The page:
Meyer Wilson

Recovering Losses Caused By Investment Misconduct

Kim Dee Isaacson Permanently Barred by FINRA

Former Broker Kim Dee Isaacson (CRD# 855618) has been barred by FINRA in a settlement over fraudulent misrepresentation and omissions. Isaacson began working in the securities industry in 1978 and worked for nearly 39 years with nine present and former FINRA-regulated broker-dealers.

From December 2008 to February 2014, he was registered with Morgan Stanley, at which time he “voluntarily resigned” among the allegations that he gave a client inaccurate statements about the client’s portfolio performance.

The Fraudulent Misrepresentation and Omissions

A man identified by FINRA only as HM became Isaacson’s client in 1995. According to FINRA, HM transferred his accounts to Morgan Stanley in December 2008 when Isaacson joined the broker firm.

The FINRA settlement says,

“During the Relevant Period, Isaacson earned nearly $400,000 in commissions and advisory fees from HM’s accounts, or approximately 18.5 percent of the total commissions Isaacson earned during the Relevant Period."

HM reportedly held approximately 17 accounts with a combined value of $27 million. In December 2009, Isaacson presented HM with a six-part asset allocation plan with a 20-year outlook with a targeted rate of return of up to six percent.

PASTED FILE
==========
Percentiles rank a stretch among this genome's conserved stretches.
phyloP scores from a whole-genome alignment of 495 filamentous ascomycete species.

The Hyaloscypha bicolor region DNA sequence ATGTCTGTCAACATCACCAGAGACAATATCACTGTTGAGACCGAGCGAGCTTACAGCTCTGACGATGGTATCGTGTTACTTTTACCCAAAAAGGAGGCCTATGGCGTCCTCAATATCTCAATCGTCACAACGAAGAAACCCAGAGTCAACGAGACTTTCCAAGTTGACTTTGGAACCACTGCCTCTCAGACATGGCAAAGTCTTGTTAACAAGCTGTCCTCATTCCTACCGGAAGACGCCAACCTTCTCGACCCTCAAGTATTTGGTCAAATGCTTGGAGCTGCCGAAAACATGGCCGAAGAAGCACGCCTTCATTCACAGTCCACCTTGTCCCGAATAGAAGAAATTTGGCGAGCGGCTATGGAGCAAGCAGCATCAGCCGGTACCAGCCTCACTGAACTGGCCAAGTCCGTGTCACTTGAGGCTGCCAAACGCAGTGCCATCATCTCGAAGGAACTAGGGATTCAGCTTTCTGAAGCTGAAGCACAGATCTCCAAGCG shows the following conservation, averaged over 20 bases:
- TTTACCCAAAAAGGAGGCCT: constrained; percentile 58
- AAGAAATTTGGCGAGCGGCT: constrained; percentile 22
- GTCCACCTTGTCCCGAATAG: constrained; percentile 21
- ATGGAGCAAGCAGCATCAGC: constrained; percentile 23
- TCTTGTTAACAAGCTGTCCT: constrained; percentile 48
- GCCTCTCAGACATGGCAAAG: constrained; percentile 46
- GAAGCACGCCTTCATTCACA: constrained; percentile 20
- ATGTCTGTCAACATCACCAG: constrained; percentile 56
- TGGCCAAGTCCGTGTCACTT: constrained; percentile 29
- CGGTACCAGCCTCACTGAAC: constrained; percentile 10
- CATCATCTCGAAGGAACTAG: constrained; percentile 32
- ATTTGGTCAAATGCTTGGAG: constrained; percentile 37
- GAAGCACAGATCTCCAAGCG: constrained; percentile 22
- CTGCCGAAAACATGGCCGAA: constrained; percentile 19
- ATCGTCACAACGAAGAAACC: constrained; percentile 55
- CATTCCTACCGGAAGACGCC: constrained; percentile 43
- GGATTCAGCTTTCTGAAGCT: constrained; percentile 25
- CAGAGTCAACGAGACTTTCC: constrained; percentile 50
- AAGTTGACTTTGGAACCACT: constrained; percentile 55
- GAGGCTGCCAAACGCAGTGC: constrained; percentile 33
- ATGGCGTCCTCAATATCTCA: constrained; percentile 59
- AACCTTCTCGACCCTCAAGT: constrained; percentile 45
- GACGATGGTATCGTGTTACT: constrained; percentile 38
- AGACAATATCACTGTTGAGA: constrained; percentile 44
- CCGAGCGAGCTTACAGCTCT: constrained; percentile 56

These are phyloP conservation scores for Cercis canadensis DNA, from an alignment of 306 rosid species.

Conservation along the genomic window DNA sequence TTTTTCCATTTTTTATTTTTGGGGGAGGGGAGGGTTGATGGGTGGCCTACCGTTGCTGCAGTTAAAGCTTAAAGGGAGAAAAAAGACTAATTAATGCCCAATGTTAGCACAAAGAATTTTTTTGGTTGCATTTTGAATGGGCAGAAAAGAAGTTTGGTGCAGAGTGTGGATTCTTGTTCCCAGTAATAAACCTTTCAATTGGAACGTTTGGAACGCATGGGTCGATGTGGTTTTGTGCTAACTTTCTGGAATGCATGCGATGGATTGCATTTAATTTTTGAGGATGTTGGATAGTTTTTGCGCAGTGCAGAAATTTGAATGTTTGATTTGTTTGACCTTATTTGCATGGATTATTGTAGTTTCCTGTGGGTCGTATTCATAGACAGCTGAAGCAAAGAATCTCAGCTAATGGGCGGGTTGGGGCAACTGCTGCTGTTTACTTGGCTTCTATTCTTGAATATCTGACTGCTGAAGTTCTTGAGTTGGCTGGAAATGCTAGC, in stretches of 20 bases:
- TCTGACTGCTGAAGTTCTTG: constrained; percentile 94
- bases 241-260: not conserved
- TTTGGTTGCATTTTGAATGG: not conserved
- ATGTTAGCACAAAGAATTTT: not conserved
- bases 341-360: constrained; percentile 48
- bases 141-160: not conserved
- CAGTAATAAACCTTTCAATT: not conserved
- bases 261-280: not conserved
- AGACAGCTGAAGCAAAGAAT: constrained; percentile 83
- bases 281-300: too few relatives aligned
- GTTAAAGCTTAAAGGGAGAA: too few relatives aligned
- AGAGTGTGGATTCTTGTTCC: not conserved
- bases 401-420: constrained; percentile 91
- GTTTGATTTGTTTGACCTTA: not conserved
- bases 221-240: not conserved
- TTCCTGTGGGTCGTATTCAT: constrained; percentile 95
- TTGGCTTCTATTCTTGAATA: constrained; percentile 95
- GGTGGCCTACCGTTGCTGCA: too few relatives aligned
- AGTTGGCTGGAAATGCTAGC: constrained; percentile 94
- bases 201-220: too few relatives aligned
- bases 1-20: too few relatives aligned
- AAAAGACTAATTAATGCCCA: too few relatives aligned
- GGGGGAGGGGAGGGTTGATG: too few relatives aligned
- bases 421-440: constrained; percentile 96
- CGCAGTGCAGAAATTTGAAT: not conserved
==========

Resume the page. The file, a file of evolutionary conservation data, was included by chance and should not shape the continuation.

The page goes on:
The men talked nearly daily about HM’s accounts and how they were performing. HM requested a daily update and “often expressed concern about the portfolio strategy that Isaacson devised.”

Isaacson allegedly reassured HM that the portfolio was performing per his expectations and that fluctuations were normal.

After HM’s accounts lost more than $445,000 in May 2010, Isaacson allegedly began misrepresenting information regarding the true performance of HM’s portfolio.

HM reported Isaacson’s conduct, including the misrepresentation and omissions, to Morgan Stanley in January 2014.

FINRA determined that Isaacson’s misrepresentations and omissions:

“concealed his unauthorized trades in HM’s accounts,” and misled HM into developing and holding investments “he would have otherwise sold if he knew the true value and holdings in his accounts.”

If you have had investments with Kim Dee Isaacson or any other broker who you believe has benefited from misrepresentation or omissions, the experienced investment fraud attorneys at Meyer Wilson would like to speak with you. Call today for a free and confidential consultation.

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